“The Wolkenfelds have always been there for me,” she said. “They are like a mother and father away from home in that they are concerned not only with the Jewish aspect of my education but with the personal aspect as well. If I have a rough day I can have a cup of coffee with them, go to their house, play with their children. They are wonderful people. They work to strengthen the social bonds in the community besides their shiurim, chavrutas and other Jewish studies.

On the Princeton page on the JLIC website (www.jliconline.org) Miriam has written, “JLIC makes Princeton into a home for me. On a rather anonymous college campus, it is wonderful to have JLIC care for both my spiritual and personal well-being…”

“This is our fourth year serving the Jewish community at Princeton as JLIC educators, so we have been privileged to be a part of Miriam’s college career from the very beginning,” said Sara Wolkenfeld. “Through her participation in shiurim and other communal events, her own personal religious observance, and her one-on-one learning, Miriam has been a central figure in our community. In particular, Miriam’s passion for the ideals and principles she cares about stands out for me; even a casual lunchtime conversation can become a forum for a lively, educational debate when Miriam is present at the table.”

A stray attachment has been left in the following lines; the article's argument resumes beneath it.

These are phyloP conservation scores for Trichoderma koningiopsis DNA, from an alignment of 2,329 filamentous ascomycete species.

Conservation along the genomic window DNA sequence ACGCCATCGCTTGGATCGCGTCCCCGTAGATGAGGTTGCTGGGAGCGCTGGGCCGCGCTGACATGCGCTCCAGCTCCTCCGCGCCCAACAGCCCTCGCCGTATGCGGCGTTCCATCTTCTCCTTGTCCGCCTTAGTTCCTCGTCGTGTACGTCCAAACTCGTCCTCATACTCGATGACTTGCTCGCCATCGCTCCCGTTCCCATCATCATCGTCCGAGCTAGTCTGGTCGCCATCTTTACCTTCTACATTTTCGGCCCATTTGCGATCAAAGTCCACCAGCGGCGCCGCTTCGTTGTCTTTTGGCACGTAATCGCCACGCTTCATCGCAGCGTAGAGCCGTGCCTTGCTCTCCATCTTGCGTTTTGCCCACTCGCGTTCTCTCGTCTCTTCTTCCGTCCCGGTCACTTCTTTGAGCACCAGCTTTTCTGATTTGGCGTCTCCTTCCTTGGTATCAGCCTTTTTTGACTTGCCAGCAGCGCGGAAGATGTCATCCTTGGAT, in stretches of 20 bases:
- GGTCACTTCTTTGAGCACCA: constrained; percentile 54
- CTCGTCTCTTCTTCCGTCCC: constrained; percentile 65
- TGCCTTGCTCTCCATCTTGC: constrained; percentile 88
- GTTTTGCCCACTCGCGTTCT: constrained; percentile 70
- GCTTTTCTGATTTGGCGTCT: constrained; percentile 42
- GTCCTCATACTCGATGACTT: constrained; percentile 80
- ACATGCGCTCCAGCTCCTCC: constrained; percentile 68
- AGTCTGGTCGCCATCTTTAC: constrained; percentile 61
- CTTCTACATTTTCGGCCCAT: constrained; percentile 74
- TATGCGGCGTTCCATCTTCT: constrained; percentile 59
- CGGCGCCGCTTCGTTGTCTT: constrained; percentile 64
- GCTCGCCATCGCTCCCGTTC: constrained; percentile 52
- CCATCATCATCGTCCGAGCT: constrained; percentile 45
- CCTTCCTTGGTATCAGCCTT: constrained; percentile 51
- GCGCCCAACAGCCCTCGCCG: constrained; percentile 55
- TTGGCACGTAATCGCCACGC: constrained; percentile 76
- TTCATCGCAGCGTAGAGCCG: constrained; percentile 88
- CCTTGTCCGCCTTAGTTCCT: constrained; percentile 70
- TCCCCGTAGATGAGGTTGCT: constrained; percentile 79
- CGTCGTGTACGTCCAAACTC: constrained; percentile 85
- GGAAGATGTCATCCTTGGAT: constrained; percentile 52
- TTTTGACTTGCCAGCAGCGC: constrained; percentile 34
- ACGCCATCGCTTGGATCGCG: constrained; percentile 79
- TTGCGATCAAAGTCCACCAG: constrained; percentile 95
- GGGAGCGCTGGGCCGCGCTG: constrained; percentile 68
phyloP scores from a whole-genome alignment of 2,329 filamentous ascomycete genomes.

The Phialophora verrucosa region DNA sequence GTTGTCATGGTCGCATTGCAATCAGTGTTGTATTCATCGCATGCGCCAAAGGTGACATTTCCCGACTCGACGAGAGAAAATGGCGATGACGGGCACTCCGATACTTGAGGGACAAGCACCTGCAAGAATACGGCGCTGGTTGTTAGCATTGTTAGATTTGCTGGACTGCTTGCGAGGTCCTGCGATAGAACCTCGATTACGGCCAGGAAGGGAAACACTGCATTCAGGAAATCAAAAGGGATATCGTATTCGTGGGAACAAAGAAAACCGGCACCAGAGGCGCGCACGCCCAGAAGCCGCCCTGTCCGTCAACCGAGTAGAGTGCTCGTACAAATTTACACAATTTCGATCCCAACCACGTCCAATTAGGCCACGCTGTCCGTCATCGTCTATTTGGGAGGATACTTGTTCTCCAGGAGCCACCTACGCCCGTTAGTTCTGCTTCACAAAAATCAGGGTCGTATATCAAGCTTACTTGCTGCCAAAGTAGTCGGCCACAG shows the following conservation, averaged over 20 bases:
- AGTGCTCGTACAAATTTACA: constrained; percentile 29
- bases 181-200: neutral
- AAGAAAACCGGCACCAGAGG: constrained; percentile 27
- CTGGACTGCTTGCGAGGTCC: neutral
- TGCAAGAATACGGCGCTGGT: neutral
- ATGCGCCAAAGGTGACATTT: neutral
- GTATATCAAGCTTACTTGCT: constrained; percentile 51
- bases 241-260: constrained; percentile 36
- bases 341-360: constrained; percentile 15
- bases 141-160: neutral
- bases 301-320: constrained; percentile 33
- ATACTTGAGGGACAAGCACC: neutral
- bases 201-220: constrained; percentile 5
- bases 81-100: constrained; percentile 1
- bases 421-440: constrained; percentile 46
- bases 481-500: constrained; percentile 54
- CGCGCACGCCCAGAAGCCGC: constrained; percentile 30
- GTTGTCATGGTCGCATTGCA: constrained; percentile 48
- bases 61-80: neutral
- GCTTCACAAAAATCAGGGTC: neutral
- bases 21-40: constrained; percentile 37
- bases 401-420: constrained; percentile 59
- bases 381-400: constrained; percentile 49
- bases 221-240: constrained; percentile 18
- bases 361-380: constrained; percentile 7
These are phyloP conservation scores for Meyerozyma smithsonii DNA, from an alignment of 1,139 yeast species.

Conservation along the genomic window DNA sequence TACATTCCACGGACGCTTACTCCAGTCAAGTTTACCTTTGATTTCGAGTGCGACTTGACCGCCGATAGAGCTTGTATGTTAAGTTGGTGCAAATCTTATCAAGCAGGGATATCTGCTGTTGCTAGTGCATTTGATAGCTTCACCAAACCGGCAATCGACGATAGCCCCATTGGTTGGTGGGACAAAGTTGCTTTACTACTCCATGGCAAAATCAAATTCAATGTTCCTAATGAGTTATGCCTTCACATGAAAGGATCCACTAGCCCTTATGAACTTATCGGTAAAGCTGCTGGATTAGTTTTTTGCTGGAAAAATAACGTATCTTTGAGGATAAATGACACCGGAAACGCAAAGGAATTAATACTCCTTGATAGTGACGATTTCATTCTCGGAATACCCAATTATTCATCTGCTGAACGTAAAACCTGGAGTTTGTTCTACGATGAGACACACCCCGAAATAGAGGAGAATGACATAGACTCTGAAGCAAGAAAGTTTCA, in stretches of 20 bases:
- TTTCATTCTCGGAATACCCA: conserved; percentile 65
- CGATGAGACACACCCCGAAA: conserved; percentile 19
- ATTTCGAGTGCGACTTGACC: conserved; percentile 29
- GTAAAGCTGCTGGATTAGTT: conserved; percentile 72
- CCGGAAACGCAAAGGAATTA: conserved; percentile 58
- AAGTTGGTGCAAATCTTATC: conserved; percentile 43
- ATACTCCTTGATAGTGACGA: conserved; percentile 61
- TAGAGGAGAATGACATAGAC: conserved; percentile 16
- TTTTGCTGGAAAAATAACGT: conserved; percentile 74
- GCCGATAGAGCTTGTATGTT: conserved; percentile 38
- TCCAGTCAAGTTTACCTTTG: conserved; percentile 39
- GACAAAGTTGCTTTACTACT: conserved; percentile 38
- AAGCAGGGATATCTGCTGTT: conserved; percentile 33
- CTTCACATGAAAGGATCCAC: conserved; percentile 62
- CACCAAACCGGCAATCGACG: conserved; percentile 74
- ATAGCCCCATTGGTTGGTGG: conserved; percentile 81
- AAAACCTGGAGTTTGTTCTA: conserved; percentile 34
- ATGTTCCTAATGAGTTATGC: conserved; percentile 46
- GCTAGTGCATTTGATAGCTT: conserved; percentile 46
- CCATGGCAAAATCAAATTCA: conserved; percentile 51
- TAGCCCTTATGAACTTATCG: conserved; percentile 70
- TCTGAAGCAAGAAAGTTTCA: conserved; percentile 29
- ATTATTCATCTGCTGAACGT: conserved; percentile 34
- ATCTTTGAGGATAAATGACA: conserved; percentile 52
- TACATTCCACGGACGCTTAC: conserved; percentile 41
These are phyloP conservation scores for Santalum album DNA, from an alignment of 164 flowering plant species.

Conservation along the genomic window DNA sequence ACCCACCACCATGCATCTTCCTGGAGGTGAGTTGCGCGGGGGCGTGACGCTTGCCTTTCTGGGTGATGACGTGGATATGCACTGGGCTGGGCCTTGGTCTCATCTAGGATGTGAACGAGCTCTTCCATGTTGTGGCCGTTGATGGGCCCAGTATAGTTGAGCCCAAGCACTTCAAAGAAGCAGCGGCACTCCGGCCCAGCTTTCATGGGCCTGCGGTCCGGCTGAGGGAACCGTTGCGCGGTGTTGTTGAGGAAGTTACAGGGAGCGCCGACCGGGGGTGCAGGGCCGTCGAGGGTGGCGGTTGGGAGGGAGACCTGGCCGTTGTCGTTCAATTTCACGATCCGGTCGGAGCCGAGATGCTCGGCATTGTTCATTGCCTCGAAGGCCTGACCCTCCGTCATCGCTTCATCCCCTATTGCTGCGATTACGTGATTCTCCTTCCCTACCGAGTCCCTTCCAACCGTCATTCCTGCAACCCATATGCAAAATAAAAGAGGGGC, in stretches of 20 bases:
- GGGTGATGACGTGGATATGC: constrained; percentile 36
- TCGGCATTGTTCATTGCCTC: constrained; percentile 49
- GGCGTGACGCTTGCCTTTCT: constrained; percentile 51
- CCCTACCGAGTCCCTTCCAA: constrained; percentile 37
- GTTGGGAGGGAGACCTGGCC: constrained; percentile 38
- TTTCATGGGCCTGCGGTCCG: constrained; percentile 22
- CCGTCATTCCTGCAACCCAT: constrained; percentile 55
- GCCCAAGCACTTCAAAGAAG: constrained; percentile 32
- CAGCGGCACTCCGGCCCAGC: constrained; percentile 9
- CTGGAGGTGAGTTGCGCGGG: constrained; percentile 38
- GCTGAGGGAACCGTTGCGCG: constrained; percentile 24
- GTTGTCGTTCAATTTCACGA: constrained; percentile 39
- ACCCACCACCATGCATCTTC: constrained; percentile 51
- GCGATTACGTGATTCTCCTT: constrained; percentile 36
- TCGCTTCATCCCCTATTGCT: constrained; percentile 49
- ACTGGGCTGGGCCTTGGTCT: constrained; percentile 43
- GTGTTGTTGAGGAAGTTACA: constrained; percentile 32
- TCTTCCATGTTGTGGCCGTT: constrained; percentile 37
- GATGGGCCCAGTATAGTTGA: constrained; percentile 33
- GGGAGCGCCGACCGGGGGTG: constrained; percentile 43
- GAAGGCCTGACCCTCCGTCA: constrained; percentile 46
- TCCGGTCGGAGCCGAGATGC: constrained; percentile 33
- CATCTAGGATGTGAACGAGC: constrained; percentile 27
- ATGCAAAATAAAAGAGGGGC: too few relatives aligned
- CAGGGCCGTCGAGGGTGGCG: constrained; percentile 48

Rabbi Wolkenfeld explained: “Miriam came to Princeton with the advantages of a strong Jewish education and a firm Jewish identity. She has always been clear about her values and her commitment to a life of mitzvot. Her horizons have expanded through the friendships she has cultivated and through the intense coursework of Princeton, without compromising her faith.

Miriam Rosenbaum (right), with Rabbi David and Sara Wolkenfeld.

“To be a Sabbath-observant Jewish student at Princeton, who successfully completes the same demanding coursework as one’s peers with 25 fewer hours each week to devote to academic pursuits, requires a high degree of motivation and dedication to both academic studies and to Judaism. It is gratifying when an outside organization, like the Rhodes Scholarship, validates the commitment, perseverance, and intellectual excellence needed to balance academic success at an elite university with the conscientious cultivation of a life of Torah and mitzvot.”